Lessons learned from the Aznalcóllar environmental disaster

On that April 25, 1998, the landscape was stained in black when almost all the elements of the periodic table spread through the Agrio and Guadiamar rivers, arriving at the doors of Doñana. Six million cubic meters of silt flowed through the breach in the lagoon, affecting around 6,000 hectares.

Bad maintenance facilitated the disaster, announced years ago by scientists and environmentalists. The Boliden-Apirsa company had just caused the biggest polluting accident in the history of Western Europe.

Despite initial bewilderment, recovery performances were excellent. The quick intervention to limit the affected area was successful, much more so than the idea of ​​moving the Prestige away. In this case, the damage was limited, as a much smaller leak ended up affecting a huge area.

The performance of the Superior Council for Scientific Research (CSIC) was fundamental, on the one hand, in advising the administrations on recovery tasks and, on the other hand, because it became a reliable source of information that contributed to generating the necessary tranquility to face the tremendous work that awaited us.

The lagoon still flows into the Agrio River, which gradually descends towards the national park.

In the same places that witnessed that massive transport of toxic sludge, Europe’s biggest contaminated soil cleanup operation would take place over the next three years.

Now, 25 years later, baseline contamination —although slightly higher than before the accident—is far from worrying levels. The area is clean and there are no risks arising from the accident for any living being, including people.

The recovery has been exemplary and is, in fact, a reference model at an international level. From the point of view of scientific knowledge there is a before and an after. Everything we know in the world of accidents of this type, we know about Aznalcóllar.

What still threatens Doñana

Although administrations have mostly followed the CSIC’s suggestions, two have been overlooked.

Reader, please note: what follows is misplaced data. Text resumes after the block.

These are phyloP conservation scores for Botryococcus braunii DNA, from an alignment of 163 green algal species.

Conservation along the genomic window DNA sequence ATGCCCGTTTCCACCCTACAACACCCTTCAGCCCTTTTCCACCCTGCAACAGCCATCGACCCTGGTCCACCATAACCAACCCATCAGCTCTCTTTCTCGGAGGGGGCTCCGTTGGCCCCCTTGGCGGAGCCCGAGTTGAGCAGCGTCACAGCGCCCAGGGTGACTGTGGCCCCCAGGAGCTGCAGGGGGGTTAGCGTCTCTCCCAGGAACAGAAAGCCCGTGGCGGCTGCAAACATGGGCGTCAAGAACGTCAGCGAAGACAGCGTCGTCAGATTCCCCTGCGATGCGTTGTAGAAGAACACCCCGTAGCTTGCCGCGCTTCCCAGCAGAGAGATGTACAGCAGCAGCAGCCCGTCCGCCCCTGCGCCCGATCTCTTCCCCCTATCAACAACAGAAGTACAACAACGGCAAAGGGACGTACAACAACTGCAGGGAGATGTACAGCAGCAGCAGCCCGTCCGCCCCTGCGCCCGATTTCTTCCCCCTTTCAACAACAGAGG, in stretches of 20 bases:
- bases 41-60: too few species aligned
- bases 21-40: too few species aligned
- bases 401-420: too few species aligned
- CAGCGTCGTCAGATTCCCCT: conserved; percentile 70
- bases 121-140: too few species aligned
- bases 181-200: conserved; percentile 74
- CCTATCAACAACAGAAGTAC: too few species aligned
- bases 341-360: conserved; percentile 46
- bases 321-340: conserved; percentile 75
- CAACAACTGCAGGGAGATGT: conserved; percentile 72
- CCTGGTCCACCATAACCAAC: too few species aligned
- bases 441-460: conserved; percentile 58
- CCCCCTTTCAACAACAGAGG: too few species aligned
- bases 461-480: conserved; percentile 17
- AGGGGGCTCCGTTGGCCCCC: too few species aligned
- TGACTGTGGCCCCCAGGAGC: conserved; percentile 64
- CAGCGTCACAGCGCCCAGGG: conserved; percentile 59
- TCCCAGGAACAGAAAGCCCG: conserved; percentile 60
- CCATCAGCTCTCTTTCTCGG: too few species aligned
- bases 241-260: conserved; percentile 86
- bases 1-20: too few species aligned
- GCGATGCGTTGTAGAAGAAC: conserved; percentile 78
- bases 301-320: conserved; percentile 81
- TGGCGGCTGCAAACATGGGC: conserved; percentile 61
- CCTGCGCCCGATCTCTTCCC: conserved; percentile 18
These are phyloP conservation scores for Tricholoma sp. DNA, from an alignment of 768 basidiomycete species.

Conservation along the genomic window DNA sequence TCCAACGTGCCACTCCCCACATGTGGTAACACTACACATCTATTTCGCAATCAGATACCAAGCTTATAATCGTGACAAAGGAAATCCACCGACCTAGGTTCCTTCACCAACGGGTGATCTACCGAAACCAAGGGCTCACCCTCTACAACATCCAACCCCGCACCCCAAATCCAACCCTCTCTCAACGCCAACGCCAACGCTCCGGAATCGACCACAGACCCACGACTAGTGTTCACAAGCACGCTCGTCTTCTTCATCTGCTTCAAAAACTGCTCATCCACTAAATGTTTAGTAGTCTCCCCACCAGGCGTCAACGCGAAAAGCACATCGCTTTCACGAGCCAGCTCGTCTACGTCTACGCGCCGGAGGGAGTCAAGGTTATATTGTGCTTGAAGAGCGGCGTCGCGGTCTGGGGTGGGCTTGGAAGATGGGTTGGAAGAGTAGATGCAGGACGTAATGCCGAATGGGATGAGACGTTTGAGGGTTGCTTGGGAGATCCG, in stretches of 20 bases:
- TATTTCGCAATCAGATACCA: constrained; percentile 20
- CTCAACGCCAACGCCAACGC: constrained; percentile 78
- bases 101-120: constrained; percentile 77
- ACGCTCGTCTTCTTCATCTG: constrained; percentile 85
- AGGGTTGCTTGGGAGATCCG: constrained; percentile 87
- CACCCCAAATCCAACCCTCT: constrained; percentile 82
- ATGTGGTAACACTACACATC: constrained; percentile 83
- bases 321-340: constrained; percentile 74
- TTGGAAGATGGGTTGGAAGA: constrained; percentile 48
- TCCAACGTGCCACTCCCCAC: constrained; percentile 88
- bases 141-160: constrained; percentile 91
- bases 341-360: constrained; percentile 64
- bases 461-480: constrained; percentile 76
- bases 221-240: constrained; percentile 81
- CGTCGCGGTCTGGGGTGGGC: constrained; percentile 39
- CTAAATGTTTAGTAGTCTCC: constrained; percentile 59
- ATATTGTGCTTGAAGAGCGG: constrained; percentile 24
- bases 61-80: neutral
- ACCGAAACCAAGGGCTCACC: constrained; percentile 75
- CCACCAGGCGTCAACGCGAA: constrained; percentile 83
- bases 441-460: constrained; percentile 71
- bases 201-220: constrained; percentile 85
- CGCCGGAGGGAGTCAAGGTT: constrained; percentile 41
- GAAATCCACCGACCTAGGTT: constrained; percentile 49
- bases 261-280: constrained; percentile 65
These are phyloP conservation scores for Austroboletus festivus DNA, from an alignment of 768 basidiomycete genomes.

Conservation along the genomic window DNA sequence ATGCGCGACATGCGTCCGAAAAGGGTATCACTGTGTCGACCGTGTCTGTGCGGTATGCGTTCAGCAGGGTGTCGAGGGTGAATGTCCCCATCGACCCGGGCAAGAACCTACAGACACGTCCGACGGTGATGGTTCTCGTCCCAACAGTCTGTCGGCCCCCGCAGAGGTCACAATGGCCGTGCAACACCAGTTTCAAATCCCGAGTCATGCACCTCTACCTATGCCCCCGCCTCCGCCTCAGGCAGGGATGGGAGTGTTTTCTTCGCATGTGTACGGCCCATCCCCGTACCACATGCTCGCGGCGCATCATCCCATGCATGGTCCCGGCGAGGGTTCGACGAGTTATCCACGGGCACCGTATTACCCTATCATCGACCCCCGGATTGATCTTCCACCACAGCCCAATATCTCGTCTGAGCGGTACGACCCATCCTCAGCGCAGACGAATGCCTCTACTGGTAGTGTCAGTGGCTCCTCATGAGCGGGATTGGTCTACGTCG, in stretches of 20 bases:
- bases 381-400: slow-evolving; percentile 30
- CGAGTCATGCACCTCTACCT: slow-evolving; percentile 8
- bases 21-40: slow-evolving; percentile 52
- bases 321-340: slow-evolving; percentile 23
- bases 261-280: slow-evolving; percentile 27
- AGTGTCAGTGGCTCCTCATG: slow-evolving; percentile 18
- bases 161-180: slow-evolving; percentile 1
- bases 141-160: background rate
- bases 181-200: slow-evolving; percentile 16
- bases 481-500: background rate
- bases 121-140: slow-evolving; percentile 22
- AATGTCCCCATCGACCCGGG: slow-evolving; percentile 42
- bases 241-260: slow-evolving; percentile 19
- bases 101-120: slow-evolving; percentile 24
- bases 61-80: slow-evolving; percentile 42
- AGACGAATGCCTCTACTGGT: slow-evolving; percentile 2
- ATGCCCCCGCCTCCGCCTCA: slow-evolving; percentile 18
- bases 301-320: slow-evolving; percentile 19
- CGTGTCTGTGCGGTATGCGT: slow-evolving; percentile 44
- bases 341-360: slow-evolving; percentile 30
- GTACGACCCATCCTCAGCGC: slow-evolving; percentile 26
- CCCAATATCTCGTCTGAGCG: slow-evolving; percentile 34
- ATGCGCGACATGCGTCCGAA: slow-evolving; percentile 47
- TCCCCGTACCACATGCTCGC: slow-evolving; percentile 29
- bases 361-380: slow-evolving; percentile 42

The pool continues to flow into the Agrio River which, little by little, descends towards Doñana.

Moving the Agrio riverbed away from the edge of the lagoon would be the solution that is also totally feasible from a technical point of view.

As a result of the accident, there were changes in regulations, both national and European, which today make it more difficult for something like this to happen again.

Read Also:  Low-Cost, Eco-Friendly & Long-Lasting: The Many Advantages of Bamboo in Construction

The second pendency is in the ‘Green Corridor’. Although it is a magnificent example of recovery of the contaminated riverbed and almost destroyed during depollution, from an ecological point of view it is not a functional corridor because its connection with the forest massifs to the north of the National Park has not been ensured and is, therefore, unable to connect them with Sierra Morena.

Again, this is technically possible, but not addressed at the time. Finally, it should be remembered that, as a result of the accident, there were changes in regulations, both national and European, which today make it much more difficult for something like this to happen again.

Unfortunately, as the Prestige case made clear, the intervention of CSIC investigators as advisors in crisis situations, which produced such good results in Aznalcóllar, far from becoming an example, remained an anecdote.

Today, 25 years later, the opportunity arises to reopen mining activity in Aznalcóllar. Personally, taking into account that the exploration is not foreseen in the open and that the extraction procedure does not generate those huge and dangerous rafts that were necessary in the past, it seems to me that the reopening is the only realistic opportunity for someone to pay for the inertization of sludge, assume the environmental liabilities and face the necessary challenge not only of not harming the environment, but of leaving it in a better situation, with higher levels of environmental health and biodiversity.

If that was the objective of the Junta de Andalucia and the concessionary company, the scientists who at the time worked on the accident would be very happy, because we would never have to do that again.

Miguel Ferrer is Research Professor at the Higher Research Council (CSIC) of the Doñana Biological Station, of which he was director from 1996 to 2000. He is also president of the Migres Foundation, since 2003; Member of the Council of Europe Group of Experts on Biodiversity and Global Change since 2001 and IPCC reviewer.

Recent Articles

Related News

Leave A Reply

Please enter your comment!
Please enter your name here